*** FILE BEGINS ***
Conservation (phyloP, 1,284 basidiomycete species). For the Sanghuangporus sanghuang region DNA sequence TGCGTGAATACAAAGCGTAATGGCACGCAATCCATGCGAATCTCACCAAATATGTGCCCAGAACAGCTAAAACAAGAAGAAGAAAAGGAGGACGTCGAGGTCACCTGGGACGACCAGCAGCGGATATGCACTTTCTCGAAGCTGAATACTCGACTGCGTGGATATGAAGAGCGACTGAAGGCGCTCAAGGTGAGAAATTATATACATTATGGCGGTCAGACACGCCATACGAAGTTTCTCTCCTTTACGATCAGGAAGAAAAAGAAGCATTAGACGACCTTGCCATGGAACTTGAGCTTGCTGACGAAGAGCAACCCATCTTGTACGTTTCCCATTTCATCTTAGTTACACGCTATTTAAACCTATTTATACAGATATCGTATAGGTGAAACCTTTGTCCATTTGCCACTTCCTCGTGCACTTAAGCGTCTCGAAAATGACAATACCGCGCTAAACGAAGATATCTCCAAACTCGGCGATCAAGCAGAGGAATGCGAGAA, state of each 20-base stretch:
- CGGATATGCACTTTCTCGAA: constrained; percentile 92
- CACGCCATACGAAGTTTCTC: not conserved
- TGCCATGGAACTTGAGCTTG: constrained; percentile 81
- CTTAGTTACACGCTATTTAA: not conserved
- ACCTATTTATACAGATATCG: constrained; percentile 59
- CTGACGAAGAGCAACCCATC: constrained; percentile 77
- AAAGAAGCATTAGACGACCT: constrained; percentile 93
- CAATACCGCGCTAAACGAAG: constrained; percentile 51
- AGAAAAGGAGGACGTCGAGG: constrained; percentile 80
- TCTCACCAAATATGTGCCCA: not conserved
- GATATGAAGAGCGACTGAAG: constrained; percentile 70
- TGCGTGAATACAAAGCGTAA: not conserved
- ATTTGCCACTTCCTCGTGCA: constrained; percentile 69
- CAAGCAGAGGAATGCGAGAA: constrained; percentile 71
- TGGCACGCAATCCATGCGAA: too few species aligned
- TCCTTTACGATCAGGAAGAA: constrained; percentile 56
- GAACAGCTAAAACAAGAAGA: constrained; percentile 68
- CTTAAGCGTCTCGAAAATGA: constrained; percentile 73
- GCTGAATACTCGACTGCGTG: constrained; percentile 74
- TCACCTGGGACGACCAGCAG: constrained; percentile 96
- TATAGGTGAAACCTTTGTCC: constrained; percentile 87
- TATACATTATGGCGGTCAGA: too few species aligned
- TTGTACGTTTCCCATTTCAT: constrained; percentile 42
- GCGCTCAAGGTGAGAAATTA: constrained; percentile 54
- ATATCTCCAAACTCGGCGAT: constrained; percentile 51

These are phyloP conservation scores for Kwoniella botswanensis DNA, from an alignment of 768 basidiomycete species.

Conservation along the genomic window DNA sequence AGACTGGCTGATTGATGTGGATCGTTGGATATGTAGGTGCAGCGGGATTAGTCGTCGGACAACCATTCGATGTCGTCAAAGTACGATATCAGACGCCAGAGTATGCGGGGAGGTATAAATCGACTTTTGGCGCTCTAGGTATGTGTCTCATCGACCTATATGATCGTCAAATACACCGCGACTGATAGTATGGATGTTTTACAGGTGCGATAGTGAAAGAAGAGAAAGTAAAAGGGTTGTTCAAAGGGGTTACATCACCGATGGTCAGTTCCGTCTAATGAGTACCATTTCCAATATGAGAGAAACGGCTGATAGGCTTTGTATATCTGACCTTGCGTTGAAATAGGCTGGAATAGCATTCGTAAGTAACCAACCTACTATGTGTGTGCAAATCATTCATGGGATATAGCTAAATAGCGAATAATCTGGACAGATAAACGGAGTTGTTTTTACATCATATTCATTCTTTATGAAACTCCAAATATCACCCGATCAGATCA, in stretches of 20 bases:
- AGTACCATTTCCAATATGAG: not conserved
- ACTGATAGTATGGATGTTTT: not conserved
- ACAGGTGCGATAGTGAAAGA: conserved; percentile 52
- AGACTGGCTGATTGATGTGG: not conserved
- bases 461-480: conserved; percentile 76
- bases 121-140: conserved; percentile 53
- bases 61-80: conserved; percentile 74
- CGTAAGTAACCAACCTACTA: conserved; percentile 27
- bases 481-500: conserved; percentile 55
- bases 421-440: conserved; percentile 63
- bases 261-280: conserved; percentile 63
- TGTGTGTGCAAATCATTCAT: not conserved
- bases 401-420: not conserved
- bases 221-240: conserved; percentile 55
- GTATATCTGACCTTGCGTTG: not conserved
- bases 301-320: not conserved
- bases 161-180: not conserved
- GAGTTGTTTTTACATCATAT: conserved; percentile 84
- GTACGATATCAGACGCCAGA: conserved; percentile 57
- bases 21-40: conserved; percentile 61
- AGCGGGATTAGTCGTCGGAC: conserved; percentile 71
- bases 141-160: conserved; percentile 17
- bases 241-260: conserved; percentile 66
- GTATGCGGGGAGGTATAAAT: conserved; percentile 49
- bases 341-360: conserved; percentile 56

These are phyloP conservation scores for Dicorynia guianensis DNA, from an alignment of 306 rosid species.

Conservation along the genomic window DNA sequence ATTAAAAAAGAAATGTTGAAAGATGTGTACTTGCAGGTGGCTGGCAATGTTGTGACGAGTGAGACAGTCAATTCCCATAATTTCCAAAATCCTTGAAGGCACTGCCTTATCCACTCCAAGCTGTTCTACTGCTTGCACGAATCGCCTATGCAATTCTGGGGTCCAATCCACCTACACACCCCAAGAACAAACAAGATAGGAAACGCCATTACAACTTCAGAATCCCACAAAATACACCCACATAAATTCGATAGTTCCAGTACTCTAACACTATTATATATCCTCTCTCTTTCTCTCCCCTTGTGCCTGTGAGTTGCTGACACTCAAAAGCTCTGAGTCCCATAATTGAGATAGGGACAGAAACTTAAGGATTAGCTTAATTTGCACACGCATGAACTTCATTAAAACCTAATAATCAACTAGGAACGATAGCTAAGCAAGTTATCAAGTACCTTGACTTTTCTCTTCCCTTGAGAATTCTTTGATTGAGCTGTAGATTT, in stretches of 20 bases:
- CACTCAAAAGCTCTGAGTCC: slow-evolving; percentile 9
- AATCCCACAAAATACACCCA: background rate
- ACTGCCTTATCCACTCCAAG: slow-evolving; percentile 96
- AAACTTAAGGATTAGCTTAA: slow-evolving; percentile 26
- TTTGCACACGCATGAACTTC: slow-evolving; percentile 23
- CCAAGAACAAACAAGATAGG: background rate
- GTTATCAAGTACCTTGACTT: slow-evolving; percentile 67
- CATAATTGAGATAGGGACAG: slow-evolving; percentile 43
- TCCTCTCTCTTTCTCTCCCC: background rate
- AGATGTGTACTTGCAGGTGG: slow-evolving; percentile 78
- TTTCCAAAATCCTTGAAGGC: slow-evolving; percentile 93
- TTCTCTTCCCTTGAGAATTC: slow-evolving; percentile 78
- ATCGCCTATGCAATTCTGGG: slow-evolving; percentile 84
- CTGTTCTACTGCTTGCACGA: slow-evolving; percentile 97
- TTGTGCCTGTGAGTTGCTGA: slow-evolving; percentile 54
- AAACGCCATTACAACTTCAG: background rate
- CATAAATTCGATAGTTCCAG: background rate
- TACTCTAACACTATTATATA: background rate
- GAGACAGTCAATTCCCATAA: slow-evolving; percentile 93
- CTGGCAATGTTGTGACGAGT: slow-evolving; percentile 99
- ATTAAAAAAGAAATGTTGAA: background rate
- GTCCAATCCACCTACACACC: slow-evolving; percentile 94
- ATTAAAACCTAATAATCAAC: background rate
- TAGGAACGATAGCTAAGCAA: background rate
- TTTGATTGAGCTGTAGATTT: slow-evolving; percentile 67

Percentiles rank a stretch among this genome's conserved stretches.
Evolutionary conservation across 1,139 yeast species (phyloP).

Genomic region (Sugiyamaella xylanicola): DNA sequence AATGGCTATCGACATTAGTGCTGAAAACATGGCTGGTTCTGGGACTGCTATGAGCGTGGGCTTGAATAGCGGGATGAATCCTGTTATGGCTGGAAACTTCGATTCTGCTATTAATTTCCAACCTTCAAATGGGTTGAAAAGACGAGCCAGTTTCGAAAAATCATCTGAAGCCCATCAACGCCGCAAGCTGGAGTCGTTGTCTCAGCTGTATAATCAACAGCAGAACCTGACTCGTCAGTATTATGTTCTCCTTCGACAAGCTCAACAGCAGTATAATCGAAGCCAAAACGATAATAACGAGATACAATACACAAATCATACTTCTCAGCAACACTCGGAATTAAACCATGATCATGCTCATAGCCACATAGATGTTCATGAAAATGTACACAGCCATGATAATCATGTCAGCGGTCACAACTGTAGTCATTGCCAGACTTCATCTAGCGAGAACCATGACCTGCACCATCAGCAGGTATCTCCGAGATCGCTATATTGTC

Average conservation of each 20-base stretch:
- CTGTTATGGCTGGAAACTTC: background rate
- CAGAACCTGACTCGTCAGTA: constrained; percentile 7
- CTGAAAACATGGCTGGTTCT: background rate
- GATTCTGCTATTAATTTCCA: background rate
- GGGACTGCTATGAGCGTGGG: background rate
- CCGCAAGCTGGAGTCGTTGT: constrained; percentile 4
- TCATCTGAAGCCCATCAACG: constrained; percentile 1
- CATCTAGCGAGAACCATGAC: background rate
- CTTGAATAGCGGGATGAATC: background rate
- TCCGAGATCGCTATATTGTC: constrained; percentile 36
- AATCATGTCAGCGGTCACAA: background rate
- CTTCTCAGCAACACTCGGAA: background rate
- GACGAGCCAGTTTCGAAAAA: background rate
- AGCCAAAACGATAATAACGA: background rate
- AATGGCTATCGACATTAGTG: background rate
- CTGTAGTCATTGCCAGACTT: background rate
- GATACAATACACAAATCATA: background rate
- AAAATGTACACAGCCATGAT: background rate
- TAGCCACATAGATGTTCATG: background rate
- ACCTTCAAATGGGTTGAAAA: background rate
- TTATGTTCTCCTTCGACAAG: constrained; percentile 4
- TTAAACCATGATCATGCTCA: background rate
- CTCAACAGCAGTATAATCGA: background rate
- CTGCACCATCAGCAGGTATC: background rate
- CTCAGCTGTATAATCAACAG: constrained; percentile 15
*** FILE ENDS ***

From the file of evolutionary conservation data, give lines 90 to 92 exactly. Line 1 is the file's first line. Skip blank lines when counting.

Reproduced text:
- CCGCAAGCTGGAGTCGTTGT: constrained; percentile 4
- TCATCTGAAGCCCATCAACG: constrained; percentile 1
- CATCTAGCGAGAACCATGAC: background rate